Concorde disaster examined from engineering point of view 

WHO: David Malaher

WHAT: Why did the Concorde crash?

WHERE: Whistler Public Library

WHEN: Jan. 17, 7:30 p.m.

On July 25 last year a Concorde jet crashed shortly after takeoff from Charles de Gaulle airport in France. The crash, which killed all on board, was the first major accident in the quarter-century the supersonic passenger jets have been flying.

David Malaher spent 28 years in the aerospace industry. As vice president of operations for a multinational corporation he was involved in aircraft, engine and spacecraft projects in the United States and Europe. A professional engineer, his aerospace career covered many types of aircraft, including supersonic fighters, computer controlled machines in manufacturing, and pioneering the introduction of graphite composite materials for aircraft structures.

During his presentation at the library Malaher, now a Whistler resident, will discuss behind-the-scenes details of the design, development and flying life of the Concorde.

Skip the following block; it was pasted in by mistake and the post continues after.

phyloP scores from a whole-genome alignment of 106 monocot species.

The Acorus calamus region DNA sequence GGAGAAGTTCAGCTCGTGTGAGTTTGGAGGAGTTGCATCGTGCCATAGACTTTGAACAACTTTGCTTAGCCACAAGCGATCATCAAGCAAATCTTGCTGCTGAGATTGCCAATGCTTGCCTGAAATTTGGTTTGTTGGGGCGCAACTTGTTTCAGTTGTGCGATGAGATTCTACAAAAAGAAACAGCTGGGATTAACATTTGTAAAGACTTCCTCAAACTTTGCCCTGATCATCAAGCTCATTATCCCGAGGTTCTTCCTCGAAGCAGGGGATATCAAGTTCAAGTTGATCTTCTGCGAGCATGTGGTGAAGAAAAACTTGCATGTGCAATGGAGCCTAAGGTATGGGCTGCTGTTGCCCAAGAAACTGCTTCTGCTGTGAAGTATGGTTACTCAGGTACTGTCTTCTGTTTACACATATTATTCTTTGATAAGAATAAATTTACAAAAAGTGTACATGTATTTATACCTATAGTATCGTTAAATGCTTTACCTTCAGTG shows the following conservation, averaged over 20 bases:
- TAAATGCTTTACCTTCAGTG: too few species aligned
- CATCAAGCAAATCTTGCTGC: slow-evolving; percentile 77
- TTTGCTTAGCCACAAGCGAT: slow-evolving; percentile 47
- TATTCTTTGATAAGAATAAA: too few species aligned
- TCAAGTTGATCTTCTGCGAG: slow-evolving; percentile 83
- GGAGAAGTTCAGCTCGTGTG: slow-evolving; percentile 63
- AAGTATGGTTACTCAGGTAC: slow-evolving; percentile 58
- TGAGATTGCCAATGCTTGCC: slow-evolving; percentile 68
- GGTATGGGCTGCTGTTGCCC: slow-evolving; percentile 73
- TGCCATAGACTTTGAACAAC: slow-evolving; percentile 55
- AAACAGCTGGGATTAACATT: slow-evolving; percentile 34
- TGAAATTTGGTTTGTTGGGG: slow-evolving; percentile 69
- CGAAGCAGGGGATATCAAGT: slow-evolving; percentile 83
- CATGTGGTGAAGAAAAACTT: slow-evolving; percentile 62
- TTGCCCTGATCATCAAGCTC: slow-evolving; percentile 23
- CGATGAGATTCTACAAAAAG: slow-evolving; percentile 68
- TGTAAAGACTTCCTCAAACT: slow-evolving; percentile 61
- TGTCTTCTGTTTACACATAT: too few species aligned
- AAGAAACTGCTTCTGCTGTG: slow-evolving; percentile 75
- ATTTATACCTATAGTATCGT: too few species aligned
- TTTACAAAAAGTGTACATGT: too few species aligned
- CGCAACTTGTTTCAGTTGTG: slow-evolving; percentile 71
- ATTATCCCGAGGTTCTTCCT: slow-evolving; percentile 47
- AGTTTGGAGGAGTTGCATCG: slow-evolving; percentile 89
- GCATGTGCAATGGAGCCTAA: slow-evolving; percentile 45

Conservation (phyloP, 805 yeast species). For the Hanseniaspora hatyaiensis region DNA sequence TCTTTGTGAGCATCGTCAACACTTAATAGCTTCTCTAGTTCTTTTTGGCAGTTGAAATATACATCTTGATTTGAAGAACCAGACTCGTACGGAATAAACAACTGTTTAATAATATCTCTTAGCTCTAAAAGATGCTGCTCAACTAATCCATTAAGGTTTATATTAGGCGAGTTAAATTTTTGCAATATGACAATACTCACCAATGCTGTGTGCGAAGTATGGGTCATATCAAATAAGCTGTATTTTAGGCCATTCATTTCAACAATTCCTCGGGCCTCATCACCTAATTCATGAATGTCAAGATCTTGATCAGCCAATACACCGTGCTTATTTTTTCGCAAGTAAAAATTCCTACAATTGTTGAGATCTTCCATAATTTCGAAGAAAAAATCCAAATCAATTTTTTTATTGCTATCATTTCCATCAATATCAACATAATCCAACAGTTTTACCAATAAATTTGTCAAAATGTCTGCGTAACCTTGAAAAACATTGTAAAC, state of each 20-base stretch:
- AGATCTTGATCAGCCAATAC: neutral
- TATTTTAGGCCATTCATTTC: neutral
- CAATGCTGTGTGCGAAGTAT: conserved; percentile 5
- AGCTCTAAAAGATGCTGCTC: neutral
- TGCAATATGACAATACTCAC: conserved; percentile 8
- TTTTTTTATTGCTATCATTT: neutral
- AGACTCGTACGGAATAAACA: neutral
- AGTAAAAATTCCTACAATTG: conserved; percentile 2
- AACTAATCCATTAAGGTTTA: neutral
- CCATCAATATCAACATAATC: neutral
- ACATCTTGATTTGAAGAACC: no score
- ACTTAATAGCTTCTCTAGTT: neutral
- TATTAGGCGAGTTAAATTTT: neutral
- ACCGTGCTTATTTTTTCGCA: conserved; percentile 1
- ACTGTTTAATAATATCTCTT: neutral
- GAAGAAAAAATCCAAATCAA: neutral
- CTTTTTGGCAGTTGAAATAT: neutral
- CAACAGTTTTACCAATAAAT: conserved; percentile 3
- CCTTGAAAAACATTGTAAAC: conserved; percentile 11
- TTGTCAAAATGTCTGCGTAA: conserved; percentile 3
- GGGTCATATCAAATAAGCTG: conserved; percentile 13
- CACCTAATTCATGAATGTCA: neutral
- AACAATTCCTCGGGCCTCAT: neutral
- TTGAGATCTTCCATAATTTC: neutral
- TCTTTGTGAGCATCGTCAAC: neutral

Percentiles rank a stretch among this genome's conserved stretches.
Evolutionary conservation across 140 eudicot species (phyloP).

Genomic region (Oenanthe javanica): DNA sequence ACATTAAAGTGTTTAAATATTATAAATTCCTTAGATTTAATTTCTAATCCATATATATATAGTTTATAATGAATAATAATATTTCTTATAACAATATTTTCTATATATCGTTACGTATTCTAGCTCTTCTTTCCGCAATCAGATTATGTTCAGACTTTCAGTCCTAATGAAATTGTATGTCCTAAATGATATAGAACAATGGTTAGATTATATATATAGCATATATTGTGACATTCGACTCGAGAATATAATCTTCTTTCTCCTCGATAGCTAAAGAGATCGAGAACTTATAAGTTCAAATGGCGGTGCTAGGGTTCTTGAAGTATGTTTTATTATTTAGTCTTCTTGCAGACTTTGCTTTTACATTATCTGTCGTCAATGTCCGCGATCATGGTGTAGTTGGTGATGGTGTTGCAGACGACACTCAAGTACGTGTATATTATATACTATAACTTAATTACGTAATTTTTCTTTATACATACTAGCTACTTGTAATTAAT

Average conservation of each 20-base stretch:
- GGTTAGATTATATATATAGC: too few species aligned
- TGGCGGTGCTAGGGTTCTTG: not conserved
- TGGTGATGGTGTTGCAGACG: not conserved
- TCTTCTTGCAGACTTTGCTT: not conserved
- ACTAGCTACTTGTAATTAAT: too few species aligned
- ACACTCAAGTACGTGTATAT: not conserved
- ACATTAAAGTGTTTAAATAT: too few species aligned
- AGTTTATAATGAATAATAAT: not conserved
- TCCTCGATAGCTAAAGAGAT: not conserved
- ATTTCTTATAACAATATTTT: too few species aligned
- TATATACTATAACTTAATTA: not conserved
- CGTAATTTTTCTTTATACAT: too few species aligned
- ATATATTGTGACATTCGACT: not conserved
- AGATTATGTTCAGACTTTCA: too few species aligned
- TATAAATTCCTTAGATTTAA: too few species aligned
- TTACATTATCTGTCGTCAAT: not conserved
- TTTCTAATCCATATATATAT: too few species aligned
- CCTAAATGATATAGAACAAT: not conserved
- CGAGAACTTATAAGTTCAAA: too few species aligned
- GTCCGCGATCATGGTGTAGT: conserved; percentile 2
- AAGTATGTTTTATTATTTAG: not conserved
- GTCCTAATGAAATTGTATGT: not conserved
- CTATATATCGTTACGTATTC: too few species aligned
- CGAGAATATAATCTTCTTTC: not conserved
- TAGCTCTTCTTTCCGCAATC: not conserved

A member of the Whistler Weasel Workers and the Whistler Mountain Ski Club, Malaher first came to Whistler in 1982 to produce the World Cup downhill race results by computer. He is currently involved in a naval architecture research project on catamarans at UBC. He is associated with the Canadian Legal History Project in Canadian/American history of 18 th and 19 th century diplomacy, particularly the development of the boundary between the two countries. He is also working on archival reference material of the Russian American Company prior to the sale of Alaska to the United States.

The Concorde lecture is free.


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